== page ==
The Golden Isles of Georgia and Florida
Vast saltwater marshes fringe southeast Georgia’s and northern Florida’s barrier islands, acres of luscious wetlands of thick golden reeds and grasses swaying in the gentle breeze as far as the eye can see.
The Spanish dubbed them Islas de Oro (the Golden Isles) in the 1700s, even though they failed to find the hoped-for gold.
But eventually the gold came to them, when northern millionaires with names like Astor, Morgan, Rockefeller, Pulitzer and Vanderbilt capitalized on the beauty of these islands and created an exclusive winter retreat at the Jekyll Island Club in 1886.
Today, Georgia’s barrier islands and Florida’s Amelia Island are a relaxed world of low-key small towns, subtropical beauty, salty air, tranquility, history, marshes and mosses.
They also boast many golf courses, plenty of sunbathing spots, friendly villages and a dose of southern charm.
Jekyll Island features 10 miles of beaches and 28 miles of trails. To preserve the barrier island ecosystem, the agreement under which the state bought the island in 1947 for $675,000 stipulated that only 35 percent could be developed, and that holds today.
Today’s historic district consists of the erstwhile 240-acre compound of the aforementioned Yankee millionaires. On a 90-minute tram tour, visitors learn that the original Jekyll Island Club had 53 members, 120 buildings and 16 houses. During the winter, the elite northerners indulged in the “simple life,” while during “club season” they were waited on by more than 200 employees, from cooks to caddies.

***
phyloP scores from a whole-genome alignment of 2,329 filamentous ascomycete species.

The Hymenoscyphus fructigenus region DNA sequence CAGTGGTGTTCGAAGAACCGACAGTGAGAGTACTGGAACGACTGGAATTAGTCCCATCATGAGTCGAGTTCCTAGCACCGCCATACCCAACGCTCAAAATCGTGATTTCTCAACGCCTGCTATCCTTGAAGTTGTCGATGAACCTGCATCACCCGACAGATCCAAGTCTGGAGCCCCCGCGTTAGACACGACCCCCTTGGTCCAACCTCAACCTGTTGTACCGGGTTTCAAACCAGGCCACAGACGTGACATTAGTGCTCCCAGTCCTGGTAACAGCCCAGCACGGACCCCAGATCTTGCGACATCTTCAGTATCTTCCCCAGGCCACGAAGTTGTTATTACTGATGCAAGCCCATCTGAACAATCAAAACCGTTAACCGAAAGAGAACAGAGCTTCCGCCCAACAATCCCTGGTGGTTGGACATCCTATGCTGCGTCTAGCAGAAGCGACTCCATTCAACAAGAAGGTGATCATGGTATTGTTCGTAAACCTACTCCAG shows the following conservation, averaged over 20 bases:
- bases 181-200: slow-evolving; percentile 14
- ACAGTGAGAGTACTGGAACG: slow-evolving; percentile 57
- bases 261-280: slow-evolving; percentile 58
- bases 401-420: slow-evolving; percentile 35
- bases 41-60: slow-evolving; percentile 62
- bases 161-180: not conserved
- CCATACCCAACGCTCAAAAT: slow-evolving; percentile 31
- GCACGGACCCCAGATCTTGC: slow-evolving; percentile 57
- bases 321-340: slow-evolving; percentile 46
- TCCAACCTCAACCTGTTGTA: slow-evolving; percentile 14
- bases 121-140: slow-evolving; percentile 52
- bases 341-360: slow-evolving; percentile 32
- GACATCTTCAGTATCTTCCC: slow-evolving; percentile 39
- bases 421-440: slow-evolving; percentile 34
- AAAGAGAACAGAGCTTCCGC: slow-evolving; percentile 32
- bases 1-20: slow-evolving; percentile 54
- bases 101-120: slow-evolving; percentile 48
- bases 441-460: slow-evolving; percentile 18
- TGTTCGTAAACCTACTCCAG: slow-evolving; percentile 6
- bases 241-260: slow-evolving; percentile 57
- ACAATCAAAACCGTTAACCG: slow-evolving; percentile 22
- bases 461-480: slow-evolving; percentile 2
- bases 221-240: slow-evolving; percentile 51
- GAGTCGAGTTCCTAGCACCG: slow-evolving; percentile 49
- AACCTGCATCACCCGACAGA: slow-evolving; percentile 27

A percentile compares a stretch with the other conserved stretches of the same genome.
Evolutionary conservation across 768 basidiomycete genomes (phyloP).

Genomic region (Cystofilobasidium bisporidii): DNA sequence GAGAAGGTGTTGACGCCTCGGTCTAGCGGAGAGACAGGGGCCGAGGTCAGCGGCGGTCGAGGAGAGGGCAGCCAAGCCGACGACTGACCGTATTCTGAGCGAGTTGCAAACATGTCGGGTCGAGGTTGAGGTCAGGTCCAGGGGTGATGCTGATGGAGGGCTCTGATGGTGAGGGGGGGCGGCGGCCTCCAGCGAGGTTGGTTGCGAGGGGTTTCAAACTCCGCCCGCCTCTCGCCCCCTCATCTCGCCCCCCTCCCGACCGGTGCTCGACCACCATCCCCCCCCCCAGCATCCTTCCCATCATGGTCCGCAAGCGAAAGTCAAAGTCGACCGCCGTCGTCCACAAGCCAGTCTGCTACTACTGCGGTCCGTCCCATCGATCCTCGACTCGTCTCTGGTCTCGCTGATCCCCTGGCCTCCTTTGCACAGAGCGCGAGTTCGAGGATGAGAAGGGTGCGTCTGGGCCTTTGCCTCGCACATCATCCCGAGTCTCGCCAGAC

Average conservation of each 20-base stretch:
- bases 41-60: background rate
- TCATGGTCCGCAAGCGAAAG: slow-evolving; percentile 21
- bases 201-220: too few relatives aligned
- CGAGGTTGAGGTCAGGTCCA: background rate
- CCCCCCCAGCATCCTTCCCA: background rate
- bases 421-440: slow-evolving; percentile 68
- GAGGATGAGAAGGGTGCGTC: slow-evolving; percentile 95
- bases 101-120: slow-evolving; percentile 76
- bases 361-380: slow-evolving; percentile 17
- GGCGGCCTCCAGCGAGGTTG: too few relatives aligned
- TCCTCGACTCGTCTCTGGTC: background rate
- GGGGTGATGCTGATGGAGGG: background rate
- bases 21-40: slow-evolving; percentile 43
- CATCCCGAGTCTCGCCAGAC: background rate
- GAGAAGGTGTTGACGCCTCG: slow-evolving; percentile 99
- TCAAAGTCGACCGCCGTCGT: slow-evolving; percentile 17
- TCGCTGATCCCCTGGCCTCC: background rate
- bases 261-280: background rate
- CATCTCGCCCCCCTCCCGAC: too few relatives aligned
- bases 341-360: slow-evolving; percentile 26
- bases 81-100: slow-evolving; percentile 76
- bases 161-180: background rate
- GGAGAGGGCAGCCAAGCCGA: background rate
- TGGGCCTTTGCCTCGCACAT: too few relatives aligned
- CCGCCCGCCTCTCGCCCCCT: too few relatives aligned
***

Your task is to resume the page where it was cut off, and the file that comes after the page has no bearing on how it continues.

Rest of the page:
Besides the big-name visitors, the club’s other claim to fame is that on Jan. 25, 1915, the first transcontinental phone call originated at the Jekyll Island Club. The building is now a 157-room hotel.
Some of the surviving two- and three-story “cottages” are open to the public, like the 8,000-square-foot Moss Cottage built in 1896. Most had wraparound porches and a game room, great room, sun room, parlor, and third floor quarters for servants, butlers, governesses and nannies.
Tidelands Nature Center, nestled next to a marsh, offers a fitting introduction to outdoor low country with tidal creek kayak tours and nature walks. Exhibits detail wetland wildlife like fish, snails, crabs, coastal birds and other beach critters.
Between December and March, North Atlantic right whales probe the ocean waters, and from May to July, loggerhead turtles, weighing 170 to 315 pounds, come ashore to nest. The center’s Snake Room has black, gray and red rat snakes, corn snakes and a yellow-bellied slider turtle.
St. Simon’s Island
Though the most developed of the Georgia islands, St. Simon’s Island has a natural feel, too. Scattered around are 20 mysterious, evocative “tree spirits” — carvings in century-old trees, many moss draped, each carving unique. Contemplative faces seem to gaze at unsuspecting visitors.
Their creator, Keith Jennings, said he works with each tree’s soul: “The trees do it all. I don’t have that much to do with it. The wood speaks to you.”
This Manhattan-sized island is slow-paced too, with winding roads, beaches, marshes, inlets and rivers, and a salty ocean aroma always pushing in.
The Coastal Georgia Lighthouse and Museum explores the life of African Africans forcibly brought to the area, people who introduced West African basketmaking and fish net weaving.
Former slaves established communities and toiled on plantation rice fields — the “golden grain” that brought their masters wealth before cotton was king. The barrier islands are part of the Gullah Geechee Cultural Heritage Corridor, a designation recognizing the enslaved Africans who created a unique culture along the coast.
The quaint Christ Episcopal Church, designed like an overturned ship, is made of never-stained Georgia heart pine and has no nails in the walls because of its tongue-in-groove construction.